Todd Reid, program management leader of the store, said IU founded the store nearly 60 years ago.
“IU has to get rid of stuff and no one wants to see it in a landfill,” Reid said. “So IU, and most universities, have almost always had a surplus operation to get rid of everything so it doesn’t just pile up. Everything you see that IU owns will eventually end up at Surplus operation.”
Located at 3050 E. Discovery Parkway, Surplus operates all year from noon to 5:30 p.m. Monday through Friday. The store sells exclusively items supplied by IU — donations are not accepted. Items sold at Surplus include technology, furniture, school supplies, clothing, cooking, vehicles, and more.
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Surplus sells all products for below market value. The sheer number of items received by Surplus means they need to set reasonable prices to sell items quickly to avoid running out of warehouse space, Reid said. Since all Surplus merchandise comes from the university and was purchased with taxpayer money, Reid said the store aims to redistribute the items to taxpayers for cheap.
“To get it back out to the people who bought it, it is priced really really cheap,” Reid said. “We may start out at a set price, but if it's there for a week we will lower the price. Anything over a month old we will just about lower it all the way down to $1.”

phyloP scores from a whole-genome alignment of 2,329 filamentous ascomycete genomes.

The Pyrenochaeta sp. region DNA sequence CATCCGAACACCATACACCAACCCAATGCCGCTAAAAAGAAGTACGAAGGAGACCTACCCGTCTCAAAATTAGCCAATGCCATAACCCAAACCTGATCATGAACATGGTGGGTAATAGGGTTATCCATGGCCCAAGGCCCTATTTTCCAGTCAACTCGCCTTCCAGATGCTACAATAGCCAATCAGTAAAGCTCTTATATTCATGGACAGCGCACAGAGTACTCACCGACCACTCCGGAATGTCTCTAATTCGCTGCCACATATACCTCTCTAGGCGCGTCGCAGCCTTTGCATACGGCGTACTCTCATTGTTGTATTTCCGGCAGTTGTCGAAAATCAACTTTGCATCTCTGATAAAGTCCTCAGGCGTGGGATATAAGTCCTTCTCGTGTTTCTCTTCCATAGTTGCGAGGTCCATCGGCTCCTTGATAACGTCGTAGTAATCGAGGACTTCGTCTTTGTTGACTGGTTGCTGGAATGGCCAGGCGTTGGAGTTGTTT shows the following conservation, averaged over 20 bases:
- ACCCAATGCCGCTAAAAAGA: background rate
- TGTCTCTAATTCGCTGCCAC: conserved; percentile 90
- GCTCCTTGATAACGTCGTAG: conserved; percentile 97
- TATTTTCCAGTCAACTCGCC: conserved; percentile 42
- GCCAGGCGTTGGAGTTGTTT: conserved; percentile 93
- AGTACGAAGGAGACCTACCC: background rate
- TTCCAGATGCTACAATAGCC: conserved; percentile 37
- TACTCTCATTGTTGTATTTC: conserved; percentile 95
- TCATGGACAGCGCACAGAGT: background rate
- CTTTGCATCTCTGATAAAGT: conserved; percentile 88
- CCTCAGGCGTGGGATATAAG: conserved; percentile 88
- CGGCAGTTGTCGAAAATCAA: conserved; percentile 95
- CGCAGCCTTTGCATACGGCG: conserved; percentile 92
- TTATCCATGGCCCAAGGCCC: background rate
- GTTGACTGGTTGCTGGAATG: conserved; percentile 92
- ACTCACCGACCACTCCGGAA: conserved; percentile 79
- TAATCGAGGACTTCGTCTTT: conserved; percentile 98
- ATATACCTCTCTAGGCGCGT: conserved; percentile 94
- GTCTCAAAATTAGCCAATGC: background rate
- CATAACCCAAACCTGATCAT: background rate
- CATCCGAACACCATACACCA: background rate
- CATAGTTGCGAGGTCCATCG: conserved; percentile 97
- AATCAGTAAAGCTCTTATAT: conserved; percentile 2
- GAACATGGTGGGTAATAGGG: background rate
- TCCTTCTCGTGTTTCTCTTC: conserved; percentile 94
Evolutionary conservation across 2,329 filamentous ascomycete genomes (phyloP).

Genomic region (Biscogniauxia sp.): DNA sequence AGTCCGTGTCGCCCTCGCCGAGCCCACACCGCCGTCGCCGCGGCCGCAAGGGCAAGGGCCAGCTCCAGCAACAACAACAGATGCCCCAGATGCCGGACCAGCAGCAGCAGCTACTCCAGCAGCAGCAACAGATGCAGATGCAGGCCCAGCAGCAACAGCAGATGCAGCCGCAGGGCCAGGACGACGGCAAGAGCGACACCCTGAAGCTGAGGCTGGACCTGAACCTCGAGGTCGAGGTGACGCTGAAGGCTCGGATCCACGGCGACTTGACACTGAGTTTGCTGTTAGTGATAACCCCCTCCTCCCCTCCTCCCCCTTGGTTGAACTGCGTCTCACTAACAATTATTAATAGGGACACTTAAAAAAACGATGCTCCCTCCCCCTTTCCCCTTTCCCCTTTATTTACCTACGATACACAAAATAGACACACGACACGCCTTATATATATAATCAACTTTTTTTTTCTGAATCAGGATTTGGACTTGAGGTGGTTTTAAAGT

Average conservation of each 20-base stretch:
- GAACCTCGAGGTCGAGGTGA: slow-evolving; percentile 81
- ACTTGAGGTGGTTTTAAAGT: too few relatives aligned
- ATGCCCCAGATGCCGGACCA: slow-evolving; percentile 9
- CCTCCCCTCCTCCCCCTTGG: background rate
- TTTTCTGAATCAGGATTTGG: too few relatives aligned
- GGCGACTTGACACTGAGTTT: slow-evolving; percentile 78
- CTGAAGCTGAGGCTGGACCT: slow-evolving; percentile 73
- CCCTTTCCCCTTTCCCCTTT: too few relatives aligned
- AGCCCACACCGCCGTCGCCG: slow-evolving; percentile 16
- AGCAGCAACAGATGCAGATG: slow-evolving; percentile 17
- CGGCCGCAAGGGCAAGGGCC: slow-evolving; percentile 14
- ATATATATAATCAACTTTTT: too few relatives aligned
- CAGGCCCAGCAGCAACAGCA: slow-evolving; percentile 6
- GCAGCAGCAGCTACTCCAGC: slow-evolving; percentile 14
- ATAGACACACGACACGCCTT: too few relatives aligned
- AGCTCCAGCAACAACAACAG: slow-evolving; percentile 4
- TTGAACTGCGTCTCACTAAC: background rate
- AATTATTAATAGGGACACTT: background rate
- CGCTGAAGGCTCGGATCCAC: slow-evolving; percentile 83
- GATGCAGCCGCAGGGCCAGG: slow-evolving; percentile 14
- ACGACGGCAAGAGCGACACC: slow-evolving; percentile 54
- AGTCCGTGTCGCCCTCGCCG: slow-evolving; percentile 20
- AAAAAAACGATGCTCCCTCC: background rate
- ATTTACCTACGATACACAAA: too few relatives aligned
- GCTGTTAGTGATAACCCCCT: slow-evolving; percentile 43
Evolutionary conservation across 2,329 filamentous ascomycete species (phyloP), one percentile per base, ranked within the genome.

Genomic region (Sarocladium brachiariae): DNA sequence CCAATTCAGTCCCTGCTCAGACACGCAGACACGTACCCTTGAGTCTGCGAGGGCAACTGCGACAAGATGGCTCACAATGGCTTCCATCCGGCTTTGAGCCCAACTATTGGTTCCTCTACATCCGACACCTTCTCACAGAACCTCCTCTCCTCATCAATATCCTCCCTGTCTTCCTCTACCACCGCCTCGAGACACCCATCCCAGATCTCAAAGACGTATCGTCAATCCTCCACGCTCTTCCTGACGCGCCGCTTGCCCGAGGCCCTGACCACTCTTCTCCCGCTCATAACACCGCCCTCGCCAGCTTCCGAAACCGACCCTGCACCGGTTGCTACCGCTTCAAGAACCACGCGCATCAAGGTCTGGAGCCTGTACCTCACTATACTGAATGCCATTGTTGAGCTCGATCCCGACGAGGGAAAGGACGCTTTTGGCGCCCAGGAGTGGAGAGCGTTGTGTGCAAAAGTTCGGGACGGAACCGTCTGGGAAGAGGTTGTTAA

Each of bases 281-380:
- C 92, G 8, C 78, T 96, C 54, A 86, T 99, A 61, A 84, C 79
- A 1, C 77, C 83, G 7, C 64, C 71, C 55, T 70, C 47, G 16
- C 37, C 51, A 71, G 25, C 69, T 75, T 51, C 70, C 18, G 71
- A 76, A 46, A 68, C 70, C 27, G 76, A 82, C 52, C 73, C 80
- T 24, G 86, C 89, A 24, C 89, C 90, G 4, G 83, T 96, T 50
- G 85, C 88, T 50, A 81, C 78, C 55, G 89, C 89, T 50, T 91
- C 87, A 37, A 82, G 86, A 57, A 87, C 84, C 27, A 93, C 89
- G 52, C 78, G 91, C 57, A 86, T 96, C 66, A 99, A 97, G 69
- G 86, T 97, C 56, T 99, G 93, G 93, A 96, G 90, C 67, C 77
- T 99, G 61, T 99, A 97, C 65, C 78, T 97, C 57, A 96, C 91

At Surplus, all of the proceeds go back to IU to help support students. Surplus’ main goal is landfill diversion and making it simple for students to get products they need.
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“Students are our main targets, especially this time of year,” Reid said. “They don’t have to haul it to campus, it’s all right here and it’s cheap.”
Tim Deckard, Surplus systems tech leader, refurbishes and sells any computers that come from IU. Deckard rebuilds the unneeded computers before running diagnostics and installing software updates.
Deckard said computers are in high demand and they see a wide variety of customers shopping for computers.
“Of course students and teachers come in to buy, but we get families and businesses that come in sometimes because they need upgrades and buy from us,” Deckard said.
Natalia Almanza, IU alumna and IU Arts and Humanities Council program and operations coordinator, said she first heard about Surplus in her junior year when she started a Tiny Dorm Concerts club and needed affordable set decorations.
“One of our professors told us to consider going to IU Surplus,” Almanza said. “Now that I live full time in Bloomington I've managed to tell a lot of people through word of mouth.”
Shopping at Surplus is a great way to find the university’s hidden gems, Almanza said.
“I love going there to get random things and to go and look around,” Almanza said. “Every time I go, the staff is always super kind and always offers to help me and load things into my car.”